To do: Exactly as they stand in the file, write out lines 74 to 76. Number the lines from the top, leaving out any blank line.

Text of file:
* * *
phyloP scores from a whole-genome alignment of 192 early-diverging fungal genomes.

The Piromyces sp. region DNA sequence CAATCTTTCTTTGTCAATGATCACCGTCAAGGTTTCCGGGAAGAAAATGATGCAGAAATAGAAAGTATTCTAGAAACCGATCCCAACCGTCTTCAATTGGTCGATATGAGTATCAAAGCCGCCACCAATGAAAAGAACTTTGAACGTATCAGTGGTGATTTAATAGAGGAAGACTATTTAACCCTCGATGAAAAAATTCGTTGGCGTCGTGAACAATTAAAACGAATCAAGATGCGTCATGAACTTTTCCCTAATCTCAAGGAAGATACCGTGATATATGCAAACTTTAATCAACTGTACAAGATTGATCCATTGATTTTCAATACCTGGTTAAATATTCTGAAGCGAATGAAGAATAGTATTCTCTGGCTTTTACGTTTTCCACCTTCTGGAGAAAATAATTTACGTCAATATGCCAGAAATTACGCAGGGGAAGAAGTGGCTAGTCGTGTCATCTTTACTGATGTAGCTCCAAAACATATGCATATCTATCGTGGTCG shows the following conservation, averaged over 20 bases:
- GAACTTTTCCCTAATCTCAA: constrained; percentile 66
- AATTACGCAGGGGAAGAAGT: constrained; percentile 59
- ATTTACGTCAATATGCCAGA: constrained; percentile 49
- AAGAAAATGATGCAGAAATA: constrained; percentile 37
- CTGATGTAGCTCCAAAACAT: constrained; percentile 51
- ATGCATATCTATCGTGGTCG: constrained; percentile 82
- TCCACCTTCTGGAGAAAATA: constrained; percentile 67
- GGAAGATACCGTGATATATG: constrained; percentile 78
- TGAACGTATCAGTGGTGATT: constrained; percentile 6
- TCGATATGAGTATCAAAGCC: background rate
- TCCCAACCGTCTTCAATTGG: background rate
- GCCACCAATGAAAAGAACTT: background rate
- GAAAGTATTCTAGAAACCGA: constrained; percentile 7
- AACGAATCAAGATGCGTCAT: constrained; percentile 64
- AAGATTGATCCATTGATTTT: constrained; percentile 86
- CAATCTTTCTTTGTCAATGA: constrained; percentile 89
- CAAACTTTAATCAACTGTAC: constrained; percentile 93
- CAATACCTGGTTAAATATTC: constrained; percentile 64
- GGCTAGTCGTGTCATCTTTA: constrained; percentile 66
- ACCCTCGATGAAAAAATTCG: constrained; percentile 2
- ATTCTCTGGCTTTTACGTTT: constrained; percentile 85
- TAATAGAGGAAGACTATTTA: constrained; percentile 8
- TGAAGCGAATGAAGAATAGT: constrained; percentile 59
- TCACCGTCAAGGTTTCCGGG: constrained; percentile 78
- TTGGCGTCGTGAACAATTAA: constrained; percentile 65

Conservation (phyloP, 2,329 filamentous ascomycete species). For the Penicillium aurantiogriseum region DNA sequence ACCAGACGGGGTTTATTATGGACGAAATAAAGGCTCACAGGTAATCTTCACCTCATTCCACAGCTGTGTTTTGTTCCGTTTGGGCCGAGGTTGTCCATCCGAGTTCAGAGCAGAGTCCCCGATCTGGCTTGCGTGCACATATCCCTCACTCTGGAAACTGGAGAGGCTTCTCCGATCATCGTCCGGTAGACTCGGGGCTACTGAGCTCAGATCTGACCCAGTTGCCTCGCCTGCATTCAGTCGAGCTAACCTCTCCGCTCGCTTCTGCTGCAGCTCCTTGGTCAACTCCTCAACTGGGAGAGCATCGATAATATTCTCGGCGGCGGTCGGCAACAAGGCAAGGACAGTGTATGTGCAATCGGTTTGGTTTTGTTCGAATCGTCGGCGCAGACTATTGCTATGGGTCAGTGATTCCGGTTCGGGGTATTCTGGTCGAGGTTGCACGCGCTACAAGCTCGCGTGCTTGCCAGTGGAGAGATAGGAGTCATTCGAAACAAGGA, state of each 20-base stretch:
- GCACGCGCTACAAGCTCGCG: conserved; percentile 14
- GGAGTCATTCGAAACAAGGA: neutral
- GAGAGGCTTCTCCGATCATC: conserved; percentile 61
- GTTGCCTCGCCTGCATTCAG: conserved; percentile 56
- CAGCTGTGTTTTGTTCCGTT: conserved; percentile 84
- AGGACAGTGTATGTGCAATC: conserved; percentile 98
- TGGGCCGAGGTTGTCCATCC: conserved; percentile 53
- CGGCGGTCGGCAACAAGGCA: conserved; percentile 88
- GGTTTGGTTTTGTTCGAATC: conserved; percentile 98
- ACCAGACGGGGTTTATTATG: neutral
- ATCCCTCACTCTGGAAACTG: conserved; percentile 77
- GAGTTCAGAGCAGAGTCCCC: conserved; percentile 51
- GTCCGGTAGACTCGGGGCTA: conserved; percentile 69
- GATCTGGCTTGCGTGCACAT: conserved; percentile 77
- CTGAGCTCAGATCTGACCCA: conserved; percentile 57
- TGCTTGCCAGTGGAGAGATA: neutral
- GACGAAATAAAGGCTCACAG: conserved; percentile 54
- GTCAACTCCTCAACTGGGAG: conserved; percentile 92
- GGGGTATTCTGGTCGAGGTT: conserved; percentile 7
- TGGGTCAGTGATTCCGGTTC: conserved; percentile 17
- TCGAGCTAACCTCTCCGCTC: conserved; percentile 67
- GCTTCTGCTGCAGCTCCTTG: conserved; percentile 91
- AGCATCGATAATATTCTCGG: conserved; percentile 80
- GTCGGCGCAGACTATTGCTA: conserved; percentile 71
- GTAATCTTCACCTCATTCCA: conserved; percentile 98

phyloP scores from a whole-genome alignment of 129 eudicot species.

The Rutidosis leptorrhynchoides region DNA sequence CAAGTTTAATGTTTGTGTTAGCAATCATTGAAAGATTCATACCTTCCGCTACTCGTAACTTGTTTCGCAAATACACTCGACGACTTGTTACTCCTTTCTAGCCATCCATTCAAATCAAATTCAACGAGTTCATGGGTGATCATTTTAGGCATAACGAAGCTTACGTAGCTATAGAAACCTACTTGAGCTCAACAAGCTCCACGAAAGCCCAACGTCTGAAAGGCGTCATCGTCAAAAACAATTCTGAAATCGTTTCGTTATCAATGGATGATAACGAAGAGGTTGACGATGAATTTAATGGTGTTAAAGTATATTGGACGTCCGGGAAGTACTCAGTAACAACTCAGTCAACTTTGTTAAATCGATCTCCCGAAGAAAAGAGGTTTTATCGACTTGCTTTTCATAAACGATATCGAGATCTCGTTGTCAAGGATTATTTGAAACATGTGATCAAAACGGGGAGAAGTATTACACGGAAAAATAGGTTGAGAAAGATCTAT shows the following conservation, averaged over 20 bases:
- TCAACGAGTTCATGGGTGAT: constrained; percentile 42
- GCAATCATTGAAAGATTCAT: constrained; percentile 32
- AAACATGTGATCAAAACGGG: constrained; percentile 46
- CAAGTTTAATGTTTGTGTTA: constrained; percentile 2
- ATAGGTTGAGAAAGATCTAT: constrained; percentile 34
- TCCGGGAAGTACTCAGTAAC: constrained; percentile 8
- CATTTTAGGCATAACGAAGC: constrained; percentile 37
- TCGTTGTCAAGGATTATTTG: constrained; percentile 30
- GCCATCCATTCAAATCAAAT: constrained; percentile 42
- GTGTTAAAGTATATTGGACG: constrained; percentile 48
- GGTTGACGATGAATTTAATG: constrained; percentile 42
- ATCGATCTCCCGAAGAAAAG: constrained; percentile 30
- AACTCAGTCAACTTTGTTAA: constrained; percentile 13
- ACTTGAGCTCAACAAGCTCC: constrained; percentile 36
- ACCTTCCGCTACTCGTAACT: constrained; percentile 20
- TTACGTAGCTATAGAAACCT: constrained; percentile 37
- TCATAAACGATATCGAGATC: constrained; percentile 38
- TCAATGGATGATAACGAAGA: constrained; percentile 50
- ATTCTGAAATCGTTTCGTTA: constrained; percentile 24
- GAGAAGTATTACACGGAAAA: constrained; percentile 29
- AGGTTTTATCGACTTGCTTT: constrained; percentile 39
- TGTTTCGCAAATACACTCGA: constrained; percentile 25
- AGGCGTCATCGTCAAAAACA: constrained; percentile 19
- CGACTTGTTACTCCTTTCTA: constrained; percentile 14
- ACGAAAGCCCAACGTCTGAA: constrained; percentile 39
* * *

- ATTCTGAAATCGTTTCGTTA: constrained; percentile 24
- GAGAAGTATTACACGGAAAA: constrained; percentile 29
- AGGTTTTATCGACTTGCTTT: constrained; percentile 39